Red, Itchy Eyes: Which Allergy Medications Can Help

Dr. Sharon Orrange
Dr. Orrange is an Associate Professor of Clinical Medicine in the Division of Geriatric, Hospitalist and General Internal Medicine at the Keck School of Medicine of USC.
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‘Tis the season for allergy eyes, so what medications really work?

Allergic conjunctivitis is the name for the red itchy eyes you get from allergies. It’s an annoying problem that brings people to the doctor, with at least 20 percent of people affected at some point during the year. You need to know what medications work for red itchy eyes.

First, here are some weird facts. Allergic conjunctivitis is a disease of young adults, with an average age of onset of 20 years of age. Symptoms, for some reason, tend to decrease with age. Half of patients have a personal or family history of other allergic symptoms.

What you feel is itching, tearing, red and puffy lids, watery discharge, burning, and light may bother your eyes. It’s usually in both eyes but sometimes one will bug you more than the other.

Before you decide on a treatment you will want your doctor to make sure your red eye is NOT infectious “pink eye,” dry eye, or blepharitis. If your eyes itch, that’s a strong sign it is allergic and not infection. Also, start with some basic “treatment” before you get your prescription medications: don’t rub your eyes as that will cause worsening of symptoms, you can use artificial tears to help dilute and remove allergens, and cool compresses help too.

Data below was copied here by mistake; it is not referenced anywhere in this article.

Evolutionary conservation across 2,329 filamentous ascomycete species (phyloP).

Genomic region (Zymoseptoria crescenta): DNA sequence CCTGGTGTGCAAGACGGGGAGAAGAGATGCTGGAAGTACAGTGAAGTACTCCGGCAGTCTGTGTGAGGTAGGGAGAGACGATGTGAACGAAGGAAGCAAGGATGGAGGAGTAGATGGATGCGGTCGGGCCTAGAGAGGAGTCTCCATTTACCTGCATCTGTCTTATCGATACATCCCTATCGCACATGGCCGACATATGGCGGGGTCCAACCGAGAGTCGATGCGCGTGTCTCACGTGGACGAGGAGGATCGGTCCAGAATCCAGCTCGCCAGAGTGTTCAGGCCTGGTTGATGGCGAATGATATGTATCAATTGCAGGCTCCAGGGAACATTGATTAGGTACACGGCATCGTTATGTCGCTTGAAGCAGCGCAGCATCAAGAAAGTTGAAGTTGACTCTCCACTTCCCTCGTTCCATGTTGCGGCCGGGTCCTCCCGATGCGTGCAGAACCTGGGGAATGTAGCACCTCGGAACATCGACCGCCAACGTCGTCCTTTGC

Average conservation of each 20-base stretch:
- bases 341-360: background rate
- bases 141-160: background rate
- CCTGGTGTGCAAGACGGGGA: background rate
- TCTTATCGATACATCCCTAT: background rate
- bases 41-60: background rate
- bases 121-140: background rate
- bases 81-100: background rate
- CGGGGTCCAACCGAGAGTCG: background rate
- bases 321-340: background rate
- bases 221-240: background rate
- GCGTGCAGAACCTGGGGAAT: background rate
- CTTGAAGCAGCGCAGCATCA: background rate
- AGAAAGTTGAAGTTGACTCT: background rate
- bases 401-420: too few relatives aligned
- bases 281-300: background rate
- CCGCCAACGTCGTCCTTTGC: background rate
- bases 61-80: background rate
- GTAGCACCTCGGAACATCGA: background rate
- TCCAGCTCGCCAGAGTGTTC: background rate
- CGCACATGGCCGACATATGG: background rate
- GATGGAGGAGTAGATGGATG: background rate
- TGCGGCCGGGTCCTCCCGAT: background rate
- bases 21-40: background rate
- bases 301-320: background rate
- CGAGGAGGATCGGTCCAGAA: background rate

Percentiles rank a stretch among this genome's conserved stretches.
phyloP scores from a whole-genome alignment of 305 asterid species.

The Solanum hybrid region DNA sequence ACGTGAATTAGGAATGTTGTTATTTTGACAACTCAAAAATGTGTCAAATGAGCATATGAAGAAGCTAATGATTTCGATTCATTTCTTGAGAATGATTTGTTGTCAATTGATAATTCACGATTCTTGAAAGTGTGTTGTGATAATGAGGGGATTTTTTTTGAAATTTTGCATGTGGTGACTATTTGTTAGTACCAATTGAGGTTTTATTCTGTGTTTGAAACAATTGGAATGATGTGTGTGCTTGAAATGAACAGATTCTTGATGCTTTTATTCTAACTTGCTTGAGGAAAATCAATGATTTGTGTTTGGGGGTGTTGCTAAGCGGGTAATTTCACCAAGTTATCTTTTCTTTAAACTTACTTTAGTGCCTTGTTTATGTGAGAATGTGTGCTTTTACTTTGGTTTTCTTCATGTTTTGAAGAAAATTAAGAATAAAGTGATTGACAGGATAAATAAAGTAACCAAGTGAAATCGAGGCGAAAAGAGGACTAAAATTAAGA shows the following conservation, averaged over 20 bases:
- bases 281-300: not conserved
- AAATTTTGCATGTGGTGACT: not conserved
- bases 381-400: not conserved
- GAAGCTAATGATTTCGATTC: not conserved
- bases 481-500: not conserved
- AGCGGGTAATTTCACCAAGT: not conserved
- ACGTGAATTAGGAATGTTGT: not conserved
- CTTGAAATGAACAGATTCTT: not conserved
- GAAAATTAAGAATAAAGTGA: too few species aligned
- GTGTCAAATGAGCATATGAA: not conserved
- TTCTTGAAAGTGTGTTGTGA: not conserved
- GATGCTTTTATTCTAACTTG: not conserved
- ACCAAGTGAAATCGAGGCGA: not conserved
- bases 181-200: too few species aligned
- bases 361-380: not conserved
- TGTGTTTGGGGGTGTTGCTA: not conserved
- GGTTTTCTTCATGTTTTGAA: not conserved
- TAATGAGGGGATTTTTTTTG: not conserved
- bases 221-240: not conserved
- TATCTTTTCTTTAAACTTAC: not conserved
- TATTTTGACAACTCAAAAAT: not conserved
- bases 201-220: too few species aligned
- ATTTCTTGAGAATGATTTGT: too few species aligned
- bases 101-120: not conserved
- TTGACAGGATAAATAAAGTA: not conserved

Ok, you did that, but you are still suffering. So, some medications for red, itchy eyes that really work:

The prescription eye drops that are your best choice are eye drops with both antihistamine and mast cell stabilizing properties. Olopatadine (only available as brand names Pataday and Patanol) was the first drug in this class to be approved.

Other popular brands in this class that work well for red itchy eyes include Optivar (available as generic azelastine), Alocril (nedocromil),and Alamast (pemirolast potassium). The only generic in this class also available over the counter is ketotifen fumarate (known as Claritin Eye, Itchy Eye, Alaway, or Zaditor).

Over-the-counter choices that don’t work as well are naphazoline/pheniramine maleate (available as Naphcon-A, Opcon-A, and Visine-A). These products are intended for short-term use only!

If you hate eye drops you can also try over-the-counter or prescription antihistamines, but eye drops are faster-acting and less likely to cause systemic side effects, so are usually preferred. Fexofenadine (generic for Allegra), loratadine (generic for Claritin), desloratadine (Clarinex), cetirizine (Zyrtec), and levocetirizine (Xyzal) are examples.

Dr. O.

Prescription brand name medications with no generic equivalent, like Xyzal, Clarinex, Optivar, Alocril, and Alamast, will likely be considered Tier 2 or 3 medications by insurance companies, meaning you will have a moderate to high co-pay. Many of these medications can cost $100 per month or per bottle of drops. Generic versions are more likely to be covered under your lowest co-pay as Tier 1 medications, and range from about $20 – $80 per month or per bottle. The over-the-counter eye drops tend to range in price from $5 – $15 per bottle.

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